Level Right. It’s Important • Get Rid of Those Bad Habits
Getting a perfect or near perfect level EVERY TIME is easy—IF—you level sidetoside first.
Maintenance of leveling jacks 1) I change out hydraulic fluid in the reservoir every 2 or 3 yrs. It’s a PM item. It will remove condensation that can accumulate in the reservoir and in the entire system. Contaminated or old fluid will affect the performance of your leveling jacks. I’ve done a video on how to do this PM item.
2) I wipe down my chrome jack cylinders with my 3M dry lube and paper towels before I ever retract them. I do this to prevent pitting and also dirt that can damage the wiper seal over time. If I’m parked for long periods of time, I do it this a month while they’re extended. If your parked in an area like the coast or beach, doing this once a week will protect them from salt damage.
3) I grease my chassis once a year and while I’m at it, I give the zerk fittings 1 shot—no more—of my same chassis grease in all 4 jacks wiper seal. This keeps the wiper seals in top shape. I’ve done a complete video on how to grease your chassis yourself
4) Once a year when I do all my winter maintenance, I get under the coach and clean and use a protectant on all the leveling electrical connections
5) During the winter when in colder climates your hydraulic jacks may work a little slower than in the summer months b/c the fluid can thicken
Summary and final thoughts: 1) Concerning Snap pads, I see this question asked a lot. Personally, I don’t like them and I think they are a waste of money. And there not cheap. I know people buy them b/c they give the jack pad a larger footprint. The problem is they don’t address the length of extending or over extending the leveling jacks. You still should be putting blocking under your pads to prevent this and that also gives you the larger foot print your looking for. In my book everyone needs to put some type of blocking under their leveling jacks to keep the distance of the leveling jacks small. Doing this offers better stability and prevent the retraction springs in good health. So there’s no need for Snap Pads.
2) Having a perfect or near perfect level is not only good for the RV and makes living in the RV a lot nicer, but it’s also good for your slides, your chassis and especially your absorption fridge if you have one.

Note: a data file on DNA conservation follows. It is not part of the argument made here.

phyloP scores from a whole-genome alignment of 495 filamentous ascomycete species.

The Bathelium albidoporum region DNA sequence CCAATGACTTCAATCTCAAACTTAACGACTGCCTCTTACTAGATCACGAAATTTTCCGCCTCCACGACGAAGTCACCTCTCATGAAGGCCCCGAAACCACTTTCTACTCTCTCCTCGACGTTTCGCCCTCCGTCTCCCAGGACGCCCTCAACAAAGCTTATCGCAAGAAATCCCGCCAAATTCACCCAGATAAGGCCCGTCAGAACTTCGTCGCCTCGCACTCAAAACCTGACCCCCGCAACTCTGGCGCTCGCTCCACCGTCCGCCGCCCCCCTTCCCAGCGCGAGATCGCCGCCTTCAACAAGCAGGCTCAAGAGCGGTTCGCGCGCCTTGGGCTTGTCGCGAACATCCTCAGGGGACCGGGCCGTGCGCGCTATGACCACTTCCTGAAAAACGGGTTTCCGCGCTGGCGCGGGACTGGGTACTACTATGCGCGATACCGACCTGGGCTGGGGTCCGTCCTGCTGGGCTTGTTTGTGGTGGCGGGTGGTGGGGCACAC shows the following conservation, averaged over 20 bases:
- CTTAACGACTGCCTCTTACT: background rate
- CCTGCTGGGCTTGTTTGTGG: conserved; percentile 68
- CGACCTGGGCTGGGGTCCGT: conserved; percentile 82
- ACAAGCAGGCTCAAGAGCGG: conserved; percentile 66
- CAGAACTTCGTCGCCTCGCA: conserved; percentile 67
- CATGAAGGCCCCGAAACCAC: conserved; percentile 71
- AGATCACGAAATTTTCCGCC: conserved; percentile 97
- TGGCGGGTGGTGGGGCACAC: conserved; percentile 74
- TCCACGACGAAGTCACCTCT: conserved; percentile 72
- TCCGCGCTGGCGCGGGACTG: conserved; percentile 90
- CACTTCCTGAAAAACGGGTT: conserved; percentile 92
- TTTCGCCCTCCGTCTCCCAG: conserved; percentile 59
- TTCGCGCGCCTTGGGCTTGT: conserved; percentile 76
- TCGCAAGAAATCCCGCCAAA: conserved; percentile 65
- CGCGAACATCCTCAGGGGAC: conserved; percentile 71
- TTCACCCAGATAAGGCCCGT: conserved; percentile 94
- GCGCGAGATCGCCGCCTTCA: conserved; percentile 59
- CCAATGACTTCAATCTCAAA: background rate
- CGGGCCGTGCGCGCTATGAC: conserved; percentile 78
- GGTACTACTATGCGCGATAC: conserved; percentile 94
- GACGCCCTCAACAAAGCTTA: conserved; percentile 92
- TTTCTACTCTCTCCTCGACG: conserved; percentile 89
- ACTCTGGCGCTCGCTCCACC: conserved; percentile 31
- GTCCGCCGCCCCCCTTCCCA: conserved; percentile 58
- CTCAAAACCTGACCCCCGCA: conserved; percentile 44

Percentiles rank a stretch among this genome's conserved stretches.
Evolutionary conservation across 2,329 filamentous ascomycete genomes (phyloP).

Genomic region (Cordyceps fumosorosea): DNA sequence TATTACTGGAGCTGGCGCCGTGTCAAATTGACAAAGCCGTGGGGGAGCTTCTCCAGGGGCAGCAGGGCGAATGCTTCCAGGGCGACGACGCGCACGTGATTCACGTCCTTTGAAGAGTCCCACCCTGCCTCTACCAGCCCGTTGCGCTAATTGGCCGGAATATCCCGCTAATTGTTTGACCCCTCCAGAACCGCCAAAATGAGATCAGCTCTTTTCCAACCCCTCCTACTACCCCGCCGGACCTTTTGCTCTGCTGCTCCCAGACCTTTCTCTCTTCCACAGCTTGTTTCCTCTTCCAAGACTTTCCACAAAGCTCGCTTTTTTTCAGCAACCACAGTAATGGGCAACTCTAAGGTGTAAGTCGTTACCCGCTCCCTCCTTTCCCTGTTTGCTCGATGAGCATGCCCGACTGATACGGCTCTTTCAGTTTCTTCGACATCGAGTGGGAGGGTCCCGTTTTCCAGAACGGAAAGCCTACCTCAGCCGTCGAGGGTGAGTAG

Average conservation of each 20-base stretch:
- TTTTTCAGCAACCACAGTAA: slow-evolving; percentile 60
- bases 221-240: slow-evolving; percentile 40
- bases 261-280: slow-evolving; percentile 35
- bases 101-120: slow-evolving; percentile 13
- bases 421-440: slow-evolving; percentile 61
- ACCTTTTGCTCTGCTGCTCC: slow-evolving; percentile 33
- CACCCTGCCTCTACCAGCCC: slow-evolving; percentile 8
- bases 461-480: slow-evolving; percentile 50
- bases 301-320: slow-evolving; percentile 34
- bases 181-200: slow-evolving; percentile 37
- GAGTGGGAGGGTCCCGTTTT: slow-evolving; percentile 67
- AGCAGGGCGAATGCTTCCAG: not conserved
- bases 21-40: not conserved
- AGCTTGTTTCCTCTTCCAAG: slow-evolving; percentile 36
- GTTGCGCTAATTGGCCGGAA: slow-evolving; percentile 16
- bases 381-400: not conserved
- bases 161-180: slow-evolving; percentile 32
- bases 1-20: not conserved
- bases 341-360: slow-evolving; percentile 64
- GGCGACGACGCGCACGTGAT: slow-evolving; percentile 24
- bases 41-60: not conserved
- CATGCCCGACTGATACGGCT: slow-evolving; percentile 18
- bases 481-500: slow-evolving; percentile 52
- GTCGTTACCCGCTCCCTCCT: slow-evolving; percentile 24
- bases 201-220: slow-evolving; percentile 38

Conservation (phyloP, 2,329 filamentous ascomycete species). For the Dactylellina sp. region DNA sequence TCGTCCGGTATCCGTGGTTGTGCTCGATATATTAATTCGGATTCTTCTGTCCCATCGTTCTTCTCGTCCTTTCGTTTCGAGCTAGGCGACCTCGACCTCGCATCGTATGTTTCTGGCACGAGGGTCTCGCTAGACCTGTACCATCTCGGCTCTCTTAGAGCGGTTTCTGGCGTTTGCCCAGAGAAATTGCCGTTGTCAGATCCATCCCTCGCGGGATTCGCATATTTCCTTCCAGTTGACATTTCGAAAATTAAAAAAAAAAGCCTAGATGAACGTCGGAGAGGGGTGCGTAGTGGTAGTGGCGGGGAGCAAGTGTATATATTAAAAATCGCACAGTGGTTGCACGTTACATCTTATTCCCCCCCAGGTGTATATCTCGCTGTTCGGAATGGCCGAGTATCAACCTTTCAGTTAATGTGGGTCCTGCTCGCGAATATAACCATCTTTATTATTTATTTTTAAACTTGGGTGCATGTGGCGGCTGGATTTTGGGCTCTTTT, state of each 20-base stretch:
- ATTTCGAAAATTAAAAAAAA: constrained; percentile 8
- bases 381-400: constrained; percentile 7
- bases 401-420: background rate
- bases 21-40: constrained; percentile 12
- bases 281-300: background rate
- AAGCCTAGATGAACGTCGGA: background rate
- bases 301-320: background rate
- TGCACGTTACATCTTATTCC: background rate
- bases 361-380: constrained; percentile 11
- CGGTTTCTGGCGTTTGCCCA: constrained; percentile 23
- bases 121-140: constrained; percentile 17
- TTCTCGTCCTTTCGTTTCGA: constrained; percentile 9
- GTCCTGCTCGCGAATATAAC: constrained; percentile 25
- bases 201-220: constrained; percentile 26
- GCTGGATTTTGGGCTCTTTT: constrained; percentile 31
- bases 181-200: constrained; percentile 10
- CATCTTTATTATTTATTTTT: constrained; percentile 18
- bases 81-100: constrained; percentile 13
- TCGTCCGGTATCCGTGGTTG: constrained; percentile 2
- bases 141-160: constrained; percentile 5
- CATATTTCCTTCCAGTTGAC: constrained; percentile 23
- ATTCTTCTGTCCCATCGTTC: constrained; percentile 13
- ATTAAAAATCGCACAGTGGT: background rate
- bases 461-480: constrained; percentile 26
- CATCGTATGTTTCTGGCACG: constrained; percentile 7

3) When leveling a motorhome never bring the rear wheels off the ground. That is where your emergency brake is. And even though you’ve seen people raise their front wheels off the ground with their leveling jacks it’s a horrible habit to practice for all the reasons I mentioned and shouldn’t be done. Leveling jacks are not LIFTING JACKS…they are leveling jacks. Leveling jacks are to be used for fine tuning to get level.
4) I highly encourage you to have blocking like I have or something similar, wood and anything else you might need to level your RV properly and to support your steps. Keep it all in one place so it’s easy to find. Everything I carry is my Amazon Store if you’re interested.
5) When were parked in the spring or summer when we run the A/C a lot, I’ll normally level the RV just slightly forward and to the drivers side so that the water from the A/C unit will drain to the front drivers side corner and down the hose I attached there so that water will drain to the ground and not run down my window or splash up on my tires.
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DISCLAIMER: We are in no way experts or professional mechanics. But being a journeyman millwright for years & being EX Military, has proven to be very helpful in my lifetime learning how to care for & maintain all sorts of machinery & equipment like: helicopters, airplanes, tanks, motorcycles & many types of other vehicles. That, along with 18 months preparing & upgrading our RV before we went full time, & now traveling for several years has gained us a lot of knowledge. Regardless of what we recommend, consult a professional if you're unsure about working on your RV. Work you perform or products you purchase based on any information we provide is at your own risk.